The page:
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Flat Out Stays Unbeaten at Belmont Park

Flat Out Westchester 615 X 400
Photo: Eclipse Spotswire - Sue Kawczynski
If you were to look up “horses for courses” in a dictionary of horse racing terminology you would definitely find Flat Out. Flat Out remained unbeaten in four races at Belmont Park today, when he won an exciting stretch battle against the even money favorite Cross Traffic. The Westchester (G3), which is run as a one-turn mile, is the fourth graded stakes victory for Flat Out at Big Sandy. He adds this win to his back-to-back Jockey Club Gold Cups (G1) in 2011 and 2012 and the 2011 Suburban Handicap (G2).
Down the backstretch jockey Junior Alvarado was content to sit in fourth place just behind Cross Traffic who was setting a blistering pace of :22.77 and :45.33. Entering the clubhouse turn Flat Out began to make his move outside of horses. At the top of the stretch the battle began, the unbeaten Cross Traffic dug in after six furlongs in 1:08.87 and fought all the way to the wire. The fast fractions took their toll on the early leader, as seven-year-old Flat Out was able to get up by a head.
Alvarado rode Flat Out with great confidence and talked about it after the race, “I tried to keep him a little bit closer because I knew that Javier’s horse [Cross Traffic] was the only real speed. He broke well and I asked him a little bit. When I made the decision to go, at the three-eighths pole, he was still in hand. He kept cutting into the lead, little by little, but by the eighth pole I knew he had him. He’s a really good horse.”
After the race, NYRA track handicapper, Andy Serling, said that the final time of 1:32.99, third fastest in the 85 year history of the Westchester, was extremely impressive in that the track was not playing that fast. After comparing this race to the times of the other one-mile races on the card, he projected that the Beyer Speed Figure for this race might come close to 120.
The Westchester is Belmont Park’s main prep race for the Metropolitan Handicap (G1), which is to be run exactly a month from today on May 27th.  Bribon (2009), Divine Park (2008), and Yankee Victor (2000) most recently completed that one turn mile double. In 2012 To Honor and Serve took the Westchester, but failed to win the Met Mile when Shackleford took the race on Memorial Day.
How much does Flat Out love Belmont Park? Four of his seven career wins have been at Belmont and more than half of his $2.6 million dollars in earnings have come on Big Sandy. Bill Mott’s assistant trainer, Leana Willaford, who today saddled the son of Flatter, understated her horse’s love of New York, “He does have an affinity for this racetrack, and he showed it today.”


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Older Comments about Flat Out Stays Unbeaten at Belmont Park...

As it turns out Flat Out got a 115 BSF, not quite 120, but still pretty high in today's world.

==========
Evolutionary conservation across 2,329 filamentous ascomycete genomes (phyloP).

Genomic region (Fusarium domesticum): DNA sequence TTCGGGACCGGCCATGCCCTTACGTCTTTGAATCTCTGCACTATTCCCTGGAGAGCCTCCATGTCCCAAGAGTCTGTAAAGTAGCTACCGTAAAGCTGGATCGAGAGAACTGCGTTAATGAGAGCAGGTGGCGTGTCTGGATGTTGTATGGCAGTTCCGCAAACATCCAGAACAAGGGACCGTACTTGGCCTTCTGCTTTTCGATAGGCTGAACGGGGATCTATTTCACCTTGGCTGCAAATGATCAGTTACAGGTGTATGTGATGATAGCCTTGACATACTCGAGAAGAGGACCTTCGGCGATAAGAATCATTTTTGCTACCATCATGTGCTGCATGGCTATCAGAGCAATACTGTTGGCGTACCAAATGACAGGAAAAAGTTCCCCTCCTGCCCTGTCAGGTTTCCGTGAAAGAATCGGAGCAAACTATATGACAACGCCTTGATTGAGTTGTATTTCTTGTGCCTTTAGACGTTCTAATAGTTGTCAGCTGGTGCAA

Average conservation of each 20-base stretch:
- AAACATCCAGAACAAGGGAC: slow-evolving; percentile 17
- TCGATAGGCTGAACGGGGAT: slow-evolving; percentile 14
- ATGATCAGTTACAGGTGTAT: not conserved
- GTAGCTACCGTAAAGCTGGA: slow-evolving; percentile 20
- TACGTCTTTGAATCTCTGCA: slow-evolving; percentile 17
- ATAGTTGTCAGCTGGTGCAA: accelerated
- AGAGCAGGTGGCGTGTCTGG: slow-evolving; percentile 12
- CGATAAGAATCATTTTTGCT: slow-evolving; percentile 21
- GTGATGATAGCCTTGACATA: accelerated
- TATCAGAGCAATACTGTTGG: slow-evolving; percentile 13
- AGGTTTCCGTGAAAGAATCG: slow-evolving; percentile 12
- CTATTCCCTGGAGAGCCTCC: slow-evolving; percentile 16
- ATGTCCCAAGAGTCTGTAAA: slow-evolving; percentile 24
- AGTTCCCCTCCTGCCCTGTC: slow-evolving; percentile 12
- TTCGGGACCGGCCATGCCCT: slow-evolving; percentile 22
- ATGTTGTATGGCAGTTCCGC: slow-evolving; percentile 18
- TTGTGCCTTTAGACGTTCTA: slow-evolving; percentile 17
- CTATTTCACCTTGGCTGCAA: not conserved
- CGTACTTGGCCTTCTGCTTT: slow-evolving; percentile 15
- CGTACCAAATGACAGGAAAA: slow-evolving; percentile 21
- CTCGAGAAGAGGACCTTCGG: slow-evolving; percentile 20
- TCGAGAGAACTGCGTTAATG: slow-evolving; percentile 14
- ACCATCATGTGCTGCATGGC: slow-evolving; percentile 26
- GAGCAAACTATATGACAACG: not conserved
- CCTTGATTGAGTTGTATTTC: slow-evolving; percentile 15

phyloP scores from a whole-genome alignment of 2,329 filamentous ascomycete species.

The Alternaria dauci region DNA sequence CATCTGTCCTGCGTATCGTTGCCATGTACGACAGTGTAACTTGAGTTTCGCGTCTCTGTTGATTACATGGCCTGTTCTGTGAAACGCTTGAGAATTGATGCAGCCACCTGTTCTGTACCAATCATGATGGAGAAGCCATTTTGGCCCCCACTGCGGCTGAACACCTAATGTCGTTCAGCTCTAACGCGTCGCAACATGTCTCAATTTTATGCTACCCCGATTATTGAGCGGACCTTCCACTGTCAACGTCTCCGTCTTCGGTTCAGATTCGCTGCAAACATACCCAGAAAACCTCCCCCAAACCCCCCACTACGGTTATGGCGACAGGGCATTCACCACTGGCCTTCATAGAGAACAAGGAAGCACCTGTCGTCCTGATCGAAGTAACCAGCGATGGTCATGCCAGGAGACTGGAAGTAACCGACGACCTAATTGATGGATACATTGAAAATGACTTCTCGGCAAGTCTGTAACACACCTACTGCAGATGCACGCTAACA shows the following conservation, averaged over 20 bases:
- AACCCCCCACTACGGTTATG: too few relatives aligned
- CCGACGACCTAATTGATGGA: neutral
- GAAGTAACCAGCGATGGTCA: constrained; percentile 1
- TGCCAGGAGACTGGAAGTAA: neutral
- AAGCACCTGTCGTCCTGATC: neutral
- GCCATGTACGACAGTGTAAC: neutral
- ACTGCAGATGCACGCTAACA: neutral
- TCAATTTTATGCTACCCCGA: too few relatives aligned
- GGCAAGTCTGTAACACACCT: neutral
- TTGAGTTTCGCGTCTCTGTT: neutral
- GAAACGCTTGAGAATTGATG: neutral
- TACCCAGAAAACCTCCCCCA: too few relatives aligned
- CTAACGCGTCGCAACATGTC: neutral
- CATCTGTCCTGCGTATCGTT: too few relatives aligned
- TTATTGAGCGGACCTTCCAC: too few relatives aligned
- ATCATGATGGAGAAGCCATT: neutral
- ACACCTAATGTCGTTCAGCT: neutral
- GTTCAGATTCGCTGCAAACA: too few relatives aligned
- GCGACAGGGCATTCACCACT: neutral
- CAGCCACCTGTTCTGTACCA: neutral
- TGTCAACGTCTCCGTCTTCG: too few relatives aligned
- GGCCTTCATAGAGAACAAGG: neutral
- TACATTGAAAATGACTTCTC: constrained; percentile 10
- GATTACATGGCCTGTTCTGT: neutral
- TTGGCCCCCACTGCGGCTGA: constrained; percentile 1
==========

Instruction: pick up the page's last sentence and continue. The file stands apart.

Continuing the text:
I'd like to see how he looks now, as a 4yo. He was very sweet. Sad to think by next year he might not be as pet-able.
Gotcha. I was hoping to see Nonios back on the scene by now. Hopefully he can return.
No, Jay, and I'm not sure if I even asked. I just offer well-wishes for recovery of health or whatever set-back to be overcome, then I don't mention the horse again. Same with HTG. If I ask anything nce, and no reply, I don't ask again. No idea why, I just knew to be that way, and that works best.
Flat Out, IMO, is due for some big performances. BTW Mary, any latest info on Nonios?
Yes, Jay, I hope he repeats in the two Belmont Stakes, Suburban and JCGC, and it would be good for his record if he wins a stakes at a track other than Belmont, just that my friend's horse is pointed to the Met Mile( also at Belmont) so that would be a conflict of interest, for me :) Then again, I like to see a good race, too.
As noted in the article, they are thinking seriously about the Met Mile, which makes a lot of sense. He was given a 115 Beyer on a day when his race was 4 seconds faster than two previous mile races. I can see him going in the Met Mile them possibly the Brooklyn Handicap and then point to the JCGC, if they can keep him together. He ran an exceptional race today against a determined second place finisher (who also looks like a great addition to the handicap ranks). Flat Out’s final 8th was in 11.86 seconds, pretty good for a horse that was individually timed at 1.08.97 seconds for the first six furlongs. I like the way in which he was within a half-length early in the stretch, fell back to a full-length behind, then came on again with a determined finish.
Mary, wouldn't be great if Flat Out followed the list of races you posted above? I certainly would enjoy seeing it.
Thank you. I get a few comments that I'm a stalker, too, though, lol.
That's amazing, Mary. I never expected an answer, much less, that quickly. With all the knowledge that you have exhibited in the past, I am very impressed with your quick wit. Thanks for sharing!!!!
Thank you Mary. Like.
CFC, Here's your answer, and part of Flat Out's story: http://www.nytimes.com/2011/11/02/sports/breeders-cup-flat-out-and-trainer-dickey-a-classic-story.html?_r=0
Maybe his story would unveil why Scooter Dickey got his nickname, "Scooter"?
I would read that!
I'd love to read the Flat Out story. He overcame some fairly serious physical problems, then re-started his career. I would say he is deceptively fast, and has his definite likes. Or is that like? Belmont Park.
Hopefully, he'll go for the Jockey Club Gold Cup three-peat, then one last Breeders' Cup Classic try, or not. Maybe some other send-off race like the Clark or Cigar Mile.
I wonder how long Mott and Preston Stables will continue to race him. He's already 7 and still intact. I'm surprised they haven't shipped him off to stand at stud.
If the Breeders' Cup ever gets back to Belmont, Flat Out is your horse to beat!

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